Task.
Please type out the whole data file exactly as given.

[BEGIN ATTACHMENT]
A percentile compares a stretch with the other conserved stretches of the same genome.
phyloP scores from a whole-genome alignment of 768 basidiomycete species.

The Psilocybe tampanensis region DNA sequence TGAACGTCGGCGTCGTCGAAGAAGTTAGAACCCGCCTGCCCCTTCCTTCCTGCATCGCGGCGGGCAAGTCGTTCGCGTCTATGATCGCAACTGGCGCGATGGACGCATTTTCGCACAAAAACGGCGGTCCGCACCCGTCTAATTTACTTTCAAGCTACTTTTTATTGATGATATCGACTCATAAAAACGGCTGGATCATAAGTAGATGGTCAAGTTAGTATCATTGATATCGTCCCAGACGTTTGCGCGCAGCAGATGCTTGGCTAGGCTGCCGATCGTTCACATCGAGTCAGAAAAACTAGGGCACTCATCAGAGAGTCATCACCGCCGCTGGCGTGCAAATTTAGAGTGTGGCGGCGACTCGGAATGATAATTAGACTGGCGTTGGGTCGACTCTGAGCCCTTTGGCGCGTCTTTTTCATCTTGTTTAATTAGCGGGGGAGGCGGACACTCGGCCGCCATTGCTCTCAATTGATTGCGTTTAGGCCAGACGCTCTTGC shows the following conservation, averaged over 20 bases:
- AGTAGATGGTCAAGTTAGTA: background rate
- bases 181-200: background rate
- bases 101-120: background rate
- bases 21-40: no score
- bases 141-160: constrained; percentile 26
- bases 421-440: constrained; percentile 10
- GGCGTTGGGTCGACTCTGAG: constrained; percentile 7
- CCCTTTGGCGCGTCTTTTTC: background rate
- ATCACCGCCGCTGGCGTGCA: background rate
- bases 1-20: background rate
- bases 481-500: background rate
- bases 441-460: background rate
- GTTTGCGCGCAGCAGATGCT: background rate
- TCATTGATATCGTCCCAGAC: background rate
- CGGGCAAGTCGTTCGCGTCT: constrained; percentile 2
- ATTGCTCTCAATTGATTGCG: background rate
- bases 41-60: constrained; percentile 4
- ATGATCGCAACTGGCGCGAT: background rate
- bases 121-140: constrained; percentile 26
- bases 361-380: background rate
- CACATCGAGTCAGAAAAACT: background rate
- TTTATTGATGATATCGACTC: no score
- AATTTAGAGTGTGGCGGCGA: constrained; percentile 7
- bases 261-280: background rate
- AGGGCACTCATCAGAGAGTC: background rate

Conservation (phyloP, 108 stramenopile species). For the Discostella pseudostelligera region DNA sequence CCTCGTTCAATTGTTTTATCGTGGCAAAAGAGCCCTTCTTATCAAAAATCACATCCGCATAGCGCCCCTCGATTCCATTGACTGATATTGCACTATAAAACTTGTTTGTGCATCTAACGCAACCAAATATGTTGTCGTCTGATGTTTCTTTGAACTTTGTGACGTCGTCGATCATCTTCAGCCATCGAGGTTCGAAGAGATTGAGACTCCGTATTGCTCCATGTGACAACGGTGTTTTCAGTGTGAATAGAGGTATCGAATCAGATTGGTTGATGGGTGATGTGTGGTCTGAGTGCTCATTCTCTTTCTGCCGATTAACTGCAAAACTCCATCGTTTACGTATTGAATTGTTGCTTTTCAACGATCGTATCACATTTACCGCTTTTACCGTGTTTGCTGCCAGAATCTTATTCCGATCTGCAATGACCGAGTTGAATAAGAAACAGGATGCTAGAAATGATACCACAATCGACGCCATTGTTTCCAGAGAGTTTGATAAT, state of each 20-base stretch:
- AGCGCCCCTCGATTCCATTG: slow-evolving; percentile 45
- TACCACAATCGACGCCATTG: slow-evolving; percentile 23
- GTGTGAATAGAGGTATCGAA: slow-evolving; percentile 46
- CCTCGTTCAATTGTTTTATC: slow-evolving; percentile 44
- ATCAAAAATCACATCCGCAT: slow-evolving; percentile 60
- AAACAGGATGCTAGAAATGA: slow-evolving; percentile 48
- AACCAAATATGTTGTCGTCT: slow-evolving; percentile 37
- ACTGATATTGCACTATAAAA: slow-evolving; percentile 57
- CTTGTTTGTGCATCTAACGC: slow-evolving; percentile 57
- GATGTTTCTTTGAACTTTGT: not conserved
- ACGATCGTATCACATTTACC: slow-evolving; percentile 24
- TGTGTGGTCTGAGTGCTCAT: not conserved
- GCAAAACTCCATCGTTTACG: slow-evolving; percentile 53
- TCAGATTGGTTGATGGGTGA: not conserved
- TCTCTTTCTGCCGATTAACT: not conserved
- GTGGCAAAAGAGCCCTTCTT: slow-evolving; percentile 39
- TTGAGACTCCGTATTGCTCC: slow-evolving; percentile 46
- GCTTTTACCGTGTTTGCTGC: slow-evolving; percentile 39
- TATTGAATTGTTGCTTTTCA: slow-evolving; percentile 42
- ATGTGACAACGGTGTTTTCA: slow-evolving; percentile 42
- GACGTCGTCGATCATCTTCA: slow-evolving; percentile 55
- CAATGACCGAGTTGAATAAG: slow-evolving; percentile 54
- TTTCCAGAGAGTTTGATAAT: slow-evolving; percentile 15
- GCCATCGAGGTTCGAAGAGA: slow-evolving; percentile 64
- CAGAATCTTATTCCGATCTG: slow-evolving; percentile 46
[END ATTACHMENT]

A percentile compares a stretch with the other conserved stretches of the same genome.
phyloP scores from a whole-genome alignment of 768 basidiomycete species.

The Psilocybe tampanensis region DNA sequence TGAACGTCGGCGTCGTCGAAGAAGTTAGAACCCGCCTGCCCCTTCCTTCCTGCATCGCGGCGGGCAAGTCGTTCGCGTCTATGATCGCAACTGGCGCGATGGACGCATTTTCGCACAAAAACGGCGGTCCGCACCCGTCTAATTTACTTTCAAGCTACTTTTTATTGATGATATCGACTCATAAAAACGGCTGGATCATAAGTAGATGGTCAAGTTAGTATCATTGATATCGTCCCAGACGTTTGCGCGCAGCAGATGCTTGGCTAGGCTGCCGATCGTTCACATCGAGTCAGAAAAACTAGGGCACTCATCAGAGAGTCATCACCGCCGCTGGCGTGCAAATTTAGAGTGTGGCGGCGACTCGGAATGATAATTAGACTGGCGTTGGGTCGACTCTGAGCCCTTTGGCGCGTCTTTTTCATCTTGTTTAATTAGCGGGGGAGGCGGACACTCGGCCGCCATTGCTCTCAATTGATTGCGTTTAGGCCAGACGCTCTTGC shows the following conservation, averaged over 20 bases:
- AGTAGATGGTCAAGTTAGTA: background rate
- bases 181-200: background rate
- bases 101-120: background rate
- bases 21-40: no score
- bases 141-160: constrained; percentile 26
- bases 421-440: constrained; percentile 10
- GGCGTTGGGTCGACTCTGAG: constrained; percentile 7
- CCCTTTGGCGCGTCTTTTTC: background rate
- ATCACCGCCGCTGGCGTGCA: background rate
- bases 1-20: background rate
- bases 481-500: background rate
- bases 441-460: background rate
- GTTTGCGCGCAGCAGATGCT: background rate
- TCATTGATATCGTCCCAGAC: background rate
- CGGGCAAGTCGTTCGCGTCT: constrained; percentile 2
- ATTGCTCTCAATTGATTGCG: background rate
- bases 41-60: constrained; percentile 4
- ATGATCGCAACTGGCGCGAT: background rate
- bases 121-140: constrained; percentile 26
- bases 361-380: background rate
- CACATCGAGTCAGAAAAACT: background rate
- TTTATTGATGATATCGACTC: no score
- AATTTAGAGTGTGGCGGCGA: constrained; percentile 7
- bases 261-280: background rate
- AGGGCACTCATCAGAGAGTC: background rate

Conservation (phyloP, 108 stramenopile species). For the Discostella pseudostelligera region DNA sequence CCTCGTTCAATTGTTTTATCGTGGCAAAAGAGCCCTTCTTATCAAAAATCACATCCGCATAGCGCCCCTCGATTCCATTGACTGATATTGCACTATAAAACTTGTTTGTGCATCTAACGCAACCAAATATGTTGTCGTCTGATGTTTCTTTGAACTTTGTGACGTCGTCGATCATCTTCAGCCATCGAGGTTCGAAGAGATTGAGACTCCGTATTGCTCCATGTGACAACGGTGTTTTCAGTGTGAATAGAGGTATCGAATCAGATTGGTTGATGGGTGATGTGTGGTCTGAGTGCTCATTCTCTTTCTGCCGATTAACTGCAAAACTCCATCGTTTACGTATTGAATTGTTGCTTTTCAACGATCGTATCACATTTACCGCTTTTACCGTGTTTGCTGCCAGAATCTTATTCCGATCTGCAATGACCGAGTTGAATAAGAAACAGGATGCTAGAAATGATACCACAATCGACGCCATTGTTTCCAGAGAGTTTGATAAT, state of each 20-base stretch:
- AGCGCCCCTCGATTCCATTG: slow-evolving; percentile 45
- TACCACAATCGACGCCATTG: slow-evolving; percentile 23
- GTGTGAATAGAGGTATCGAA: slow-evolving; percentile 46
- CCTCGTTCAATTGTTTTATC: slow-evolving; percentile 44
- ATCAAAAATCACATCCGCAT: slow-evolving; percentile 60
- AAACAGGATGCTAGAAATGA: slow-evolving; percentile 48
- AACCAAATATGTTGTCGTCT: slow-evolving; percentile 37
- ACTGATATTGCACTATAAAA: slow-evolving; percentile 57
- CTTGTTTGTGCATCTAACGC: slow-evolving; percentile 57
- GATGTTTCTTTGAACTTTGT: not conserved
- ACGATCGTATCACATTTACC: slow-evolving; percentile 24
- TGTGTGGTCTGAGTGCTCAT: not conserved
- GCAAAACTCCATCGTTTACG: slow-evolving; percentile 53
- TCAGATTGGTTGATGGGTGA: not conserved
- TCTCTTTCTGCCGATTAACT: not conserved
- GTGGCAAAAGAGCCCTTCTT: slow-evolving; percentile 39
- TTGAGACTCCGTATTGCTCC: slow-evolving; percentile 46
- GCTTTTACCGTGTTTGCTGC: slow-evolving; percentile 39
- TATTGAATTGTTGCTTTTCA: slow-evolving; percentile 42
- ATGTGACAACGGTGTTTTCA: slow-evolving; percentile 42
- GACGTCGTCGATCATCTTCA: slow-evolving; percentile 55
- CAATGACCGAGTTGAATAAG: slow-evolving; percentile 54
- TTTCCAGAGAGTTTGATAAT: slow-evolving; percentile 15
- GCCATCGAGGTTCGAAGAGA: slow-evolving; percentile 64
- CAGAATCTTATTCCGATCTG: slow-evolving; percentile 46